In Hebrew this means “no choice.” Of course, in electoral terms, there is a choice — that is what elections in a democratic state are all about. But it feels very much like “ein breira.” And so I needed to follow yesterday’s posting with this observation.
Israeli law does not permit poll results to be posted in the last days before election. Today the last polls we will see in the media before Tuesday’s election appeared. Many show Likud only 2 or 3 mandates ahead of Kadima. This is frightening: altogether too close for comfort. As I said yesterday, if a vote for a small party to the right helps Livni into power, the effort will have been counterproductive. Were Livni to head this nation it would be destructive to a strong and proud Israel. We would have a government of massive confusion and eagerness to make concessions to the PA, a government that ran to please the Obama administration and relinquished our sovereignty for international involvement.
Many people I’m speaking to, who were struggling with the issue of which party to vote for, have now stopped struggling. They see this — as do I — as a “no choice” issue, understanding that Likud must be supported.
Last night Likud ran a major rally in Jerusalem. I was not able to attend but have communicated with several savvy people who were there. What I have learned is that the very issues I addressed yesterday were also addressed at that rally.
Caroline Glick, who was master of ceremonies at the event, said, very boldly, that she would like to wake up and learn that Netanyahu was president and Moshe Ya’alon Defense Minister. Netanyahu addressed this in his talk: If this is what you want, he said, vote Likud.
This is not a guarantee (and I ask, please, no e-mails telling me how you can’t trust Bibi), but it may imply that his courting of Barak was more an issue of strengthening the coalition than opting for a unity government.
Or, put differently, it may suggest that the fact that this issue was addressed head-on (Glick’s statement surely not coming out of the blue) means that Netanyahu has gotten the message: If he wants support, he has to be clearer in what he represents and stop proposing a broadbased government that encompasses the left.
That, in fact, was his theme last night: clarity. He used that word repeatedly. I am telling you what I stand for, he was declaring: No dividing Jerusalem, no giving away the Golan, defensible borders, strong Zionist education in the schools, etc. etc. No, he doesn’t say no Palestinian state, but if he adheres to these parameters, he is making such a state impossible.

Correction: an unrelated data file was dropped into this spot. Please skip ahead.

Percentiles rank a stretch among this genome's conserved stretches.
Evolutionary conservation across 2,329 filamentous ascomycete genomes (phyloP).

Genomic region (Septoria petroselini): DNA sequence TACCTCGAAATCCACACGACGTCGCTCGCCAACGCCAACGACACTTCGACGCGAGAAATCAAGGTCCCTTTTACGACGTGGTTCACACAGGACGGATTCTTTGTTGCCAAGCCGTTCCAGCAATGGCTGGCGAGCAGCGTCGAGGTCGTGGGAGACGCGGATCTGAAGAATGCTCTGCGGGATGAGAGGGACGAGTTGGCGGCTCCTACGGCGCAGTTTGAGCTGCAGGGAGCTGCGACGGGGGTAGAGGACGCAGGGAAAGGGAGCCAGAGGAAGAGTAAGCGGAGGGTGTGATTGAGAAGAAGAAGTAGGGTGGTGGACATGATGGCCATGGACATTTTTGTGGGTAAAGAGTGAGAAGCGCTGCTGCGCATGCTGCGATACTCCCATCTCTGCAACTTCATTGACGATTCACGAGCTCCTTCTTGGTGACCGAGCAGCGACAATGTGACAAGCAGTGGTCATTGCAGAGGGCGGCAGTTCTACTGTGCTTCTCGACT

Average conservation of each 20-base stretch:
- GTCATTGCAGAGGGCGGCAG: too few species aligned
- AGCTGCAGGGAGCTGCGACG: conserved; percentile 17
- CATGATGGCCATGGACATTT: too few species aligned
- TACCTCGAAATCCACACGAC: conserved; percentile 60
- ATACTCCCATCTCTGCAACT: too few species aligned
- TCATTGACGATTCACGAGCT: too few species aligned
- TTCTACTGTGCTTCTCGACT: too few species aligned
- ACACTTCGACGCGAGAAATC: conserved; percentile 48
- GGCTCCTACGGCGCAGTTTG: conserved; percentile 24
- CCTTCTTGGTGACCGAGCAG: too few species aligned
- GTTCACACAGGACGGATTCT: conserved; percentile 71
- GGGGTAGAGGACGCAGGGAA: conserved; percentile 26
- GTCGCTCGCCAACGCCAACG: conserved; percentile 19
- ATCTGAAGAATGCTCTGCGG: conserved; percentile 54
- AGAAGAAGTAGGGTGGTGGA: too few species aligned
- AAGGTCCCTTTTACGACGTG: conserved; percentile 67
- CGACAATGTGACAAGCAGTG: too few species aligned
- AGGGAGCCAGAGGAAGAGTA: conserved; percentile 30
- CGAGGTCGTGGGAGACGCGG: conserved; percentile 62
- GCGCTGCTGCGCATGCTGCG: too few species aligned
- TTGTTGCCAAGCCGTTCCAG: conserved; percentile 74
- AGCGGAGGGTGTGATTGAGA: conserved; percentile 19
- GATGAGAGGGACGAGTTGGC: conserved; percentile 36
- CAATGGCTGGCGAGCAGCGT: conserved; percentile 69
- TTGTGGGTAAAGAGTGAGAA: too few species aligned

He is also very strong on preventing Iran from going nuclear.
Commentator Isi Liebler, writing in the Post about why he is supporting Likud, said, “…I would like to believe that like other great politicians who failed in their early efforts at leadership, an older more mature Netanyahu will rise to the occasion and reunite the nation, introduce long overdue social and economic reforms and take steps in concert with other nations to deal with the existential threat from a nuclear Iran. However to achieve this, Likud must obtain sufficient seats in order to minimize the leverage of one dimensional sectoral parties primarily concerned with promoting their own benefits rather than the national interest. This will be determined by the votes we are about to cast.”
Whatever unease remains, whatever my sadness at not having the opportunity to strengthen the electoral position of the good people of National Union, I remain convinced that Binyamin Netanyahu stands heads and shoulders over Tzipi Livni, and that he understands the essential issues of Zionism and security.
As I vote I will pray that Netanyahu honors his positions, and forges a government on the right, and starts to move us in the direction that our nation cries out for.
Clarification: Polls show that all the right wing parties combined will pull in about 10 more seats than the left wing parties combined. The longing of the nation is clear.
But if the votes on the right are too split — primarily because of Lieberman’s new strength — and Kadima standing alone pulls in more mandates than Likud alone, and if the president asks Livni to attempt to form the new government, and is she is able to lure Shas and Lieberman into her coalition and establish a government, then the longing of the nation will not be heard. This is the weakness of our system.